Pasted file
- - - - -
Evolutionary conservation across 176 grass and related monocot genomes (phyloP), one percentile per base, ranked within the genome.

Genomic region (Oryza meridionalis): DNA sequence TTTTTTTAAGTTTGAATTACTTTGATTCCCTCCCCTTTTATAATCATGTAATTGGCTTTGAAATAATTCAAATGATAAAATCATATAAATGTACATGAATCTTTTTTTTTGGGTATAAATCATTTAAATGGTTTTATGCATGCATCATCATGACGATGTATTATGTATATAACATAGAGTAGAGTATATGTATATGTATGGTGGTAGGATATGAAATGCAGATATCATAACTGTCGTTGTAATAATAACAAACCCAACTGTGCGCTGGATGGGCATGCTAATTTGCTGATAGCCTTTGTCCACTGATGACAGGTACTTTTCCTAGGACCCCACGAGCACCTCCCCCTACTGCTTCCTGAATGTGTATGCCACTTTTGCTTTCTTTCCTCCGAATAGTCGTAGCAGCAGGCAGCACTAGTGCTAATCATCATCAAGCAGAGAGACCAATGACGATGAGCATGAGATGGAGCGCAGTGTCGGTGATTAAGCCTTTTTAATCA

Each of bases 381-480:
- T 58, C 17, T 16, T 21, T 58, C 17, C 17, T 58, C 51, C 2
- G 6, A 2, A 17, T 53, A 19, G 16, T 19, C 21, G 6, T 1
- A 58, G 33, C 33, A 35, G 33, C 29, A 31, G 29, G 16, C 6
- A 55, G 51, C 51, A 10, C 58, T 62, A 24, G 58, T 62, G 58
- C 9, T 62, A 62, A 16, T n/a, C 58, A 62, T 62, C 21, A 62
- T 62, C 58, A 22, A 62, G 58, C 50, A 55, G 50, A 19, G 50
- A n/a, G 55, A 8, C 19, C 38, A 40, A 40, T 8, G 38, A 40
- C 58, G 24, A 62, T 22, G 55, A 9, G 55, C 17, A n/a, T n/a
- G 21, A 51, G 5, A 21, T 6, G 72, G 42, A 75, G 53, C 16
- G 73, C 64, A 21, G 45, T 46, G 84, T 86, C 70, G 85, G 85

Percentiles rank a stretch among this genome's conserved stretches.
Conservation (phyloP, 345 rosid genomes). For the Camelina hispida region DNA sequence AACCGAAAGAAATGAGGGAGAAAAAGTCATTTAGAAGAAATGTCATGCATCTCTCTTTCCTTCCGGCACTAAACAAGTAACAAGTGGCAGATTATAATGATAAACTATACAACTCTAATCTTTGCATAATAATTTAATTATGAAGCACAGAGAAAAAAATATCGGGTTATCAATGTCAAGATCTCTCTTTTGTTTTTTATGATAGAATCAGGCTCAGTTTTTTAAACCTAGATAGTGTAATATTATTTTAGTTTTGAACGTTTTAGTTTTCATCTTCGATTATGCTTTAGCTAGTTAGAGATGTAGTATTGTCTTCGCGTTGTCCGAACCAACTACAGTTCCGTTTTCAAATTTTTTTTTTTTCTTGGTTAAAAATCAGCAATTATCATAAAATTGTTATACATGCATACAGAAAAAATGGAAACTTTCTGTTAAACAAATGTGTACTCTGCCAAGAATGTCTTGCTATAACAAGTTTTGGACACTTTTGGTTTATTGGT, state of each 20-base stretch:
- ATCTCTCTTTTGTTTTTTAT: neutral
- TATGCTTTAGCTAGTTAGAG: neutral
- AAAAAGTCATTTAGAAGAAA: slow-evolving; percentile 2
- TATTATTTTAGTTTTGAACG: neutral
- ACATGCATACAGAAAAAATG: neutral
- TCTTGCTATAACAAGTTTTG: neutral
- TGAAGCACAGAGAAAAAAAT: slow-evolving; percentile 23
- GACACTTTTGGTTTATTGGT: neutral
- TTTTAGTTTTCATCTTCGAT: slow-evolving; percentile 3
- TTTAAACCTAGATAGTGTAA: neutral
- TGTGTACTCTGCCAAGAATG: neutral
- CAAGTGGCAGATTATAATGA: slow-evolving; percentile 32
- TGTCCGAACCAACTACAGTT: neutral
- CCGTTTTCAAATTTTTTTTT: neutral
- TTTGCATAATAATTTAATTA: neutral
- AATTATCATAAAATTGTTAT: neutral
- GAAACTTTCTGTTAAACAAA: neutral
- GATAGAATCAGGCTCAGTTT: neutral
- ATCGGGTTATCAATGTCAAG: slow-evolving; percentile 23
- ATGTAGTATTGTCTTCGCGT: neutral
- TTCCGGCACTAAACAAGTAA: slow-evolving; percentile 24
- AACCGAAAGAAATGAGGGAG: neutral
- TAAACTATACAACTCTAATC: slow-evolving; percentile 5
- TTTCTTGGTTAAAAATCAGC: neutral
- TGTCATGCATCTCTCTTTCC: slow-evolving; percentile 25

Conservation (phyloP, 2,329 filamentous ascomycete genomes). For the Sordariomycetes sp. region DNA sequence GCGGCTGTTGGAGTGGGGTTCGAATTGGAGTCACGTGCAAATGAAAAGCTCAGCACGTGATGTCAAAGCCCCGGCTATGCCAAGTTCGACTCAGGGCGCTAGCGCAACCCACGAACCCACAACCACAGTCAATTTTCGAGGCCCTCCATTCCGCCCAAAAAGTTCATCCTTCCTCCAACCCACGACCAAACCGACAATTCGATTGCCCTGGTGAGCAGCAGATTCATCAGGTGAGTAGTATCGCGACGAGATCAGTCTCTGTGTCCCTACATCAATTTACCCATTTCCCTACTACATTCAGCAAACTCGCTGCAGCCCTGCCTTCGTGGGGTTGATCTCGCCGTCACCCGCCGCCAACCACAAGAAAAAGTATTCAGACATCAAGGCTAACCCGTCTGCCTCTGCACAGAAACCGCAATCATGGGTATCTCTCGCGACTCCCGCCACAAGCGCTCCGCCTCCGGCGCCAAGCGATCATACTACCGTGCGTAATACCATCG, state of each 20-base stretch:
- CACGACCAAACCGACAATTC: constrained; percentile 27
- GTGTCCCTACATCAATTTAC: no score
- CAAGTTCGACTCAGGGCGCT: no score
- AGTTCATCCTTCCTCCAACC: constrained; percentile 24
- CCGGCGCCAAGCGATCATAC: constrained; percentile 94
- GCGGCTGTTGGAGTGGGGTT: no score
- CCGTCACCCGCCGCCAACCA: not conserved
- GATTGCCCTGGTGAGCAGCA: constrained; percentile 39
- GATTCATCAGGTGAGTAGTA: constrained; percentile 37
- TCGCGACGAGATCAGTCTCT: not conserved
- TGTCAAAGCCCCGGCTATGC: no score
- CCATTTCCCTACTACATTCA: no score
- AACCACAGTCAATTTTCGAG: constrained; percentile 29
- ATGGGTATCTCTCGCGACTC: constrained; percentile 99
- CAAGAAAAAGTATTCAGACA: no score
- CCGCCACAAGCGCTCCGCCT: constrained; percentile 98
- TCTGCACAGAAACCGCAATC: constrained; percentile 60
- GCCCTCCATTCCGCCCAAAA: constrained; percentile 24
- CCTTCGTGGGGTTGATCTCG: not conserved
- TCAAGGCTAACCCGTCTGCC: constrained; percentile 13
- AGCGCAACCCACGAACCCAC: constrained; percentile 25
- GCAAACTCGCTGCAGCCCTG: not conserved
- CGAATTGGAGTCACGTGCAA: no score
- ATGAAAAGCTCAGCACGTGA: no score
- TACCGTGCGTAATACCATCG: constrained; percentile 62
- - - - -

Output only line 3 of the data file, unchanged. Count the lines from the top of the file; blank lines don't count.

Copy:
Each of bases 381-480: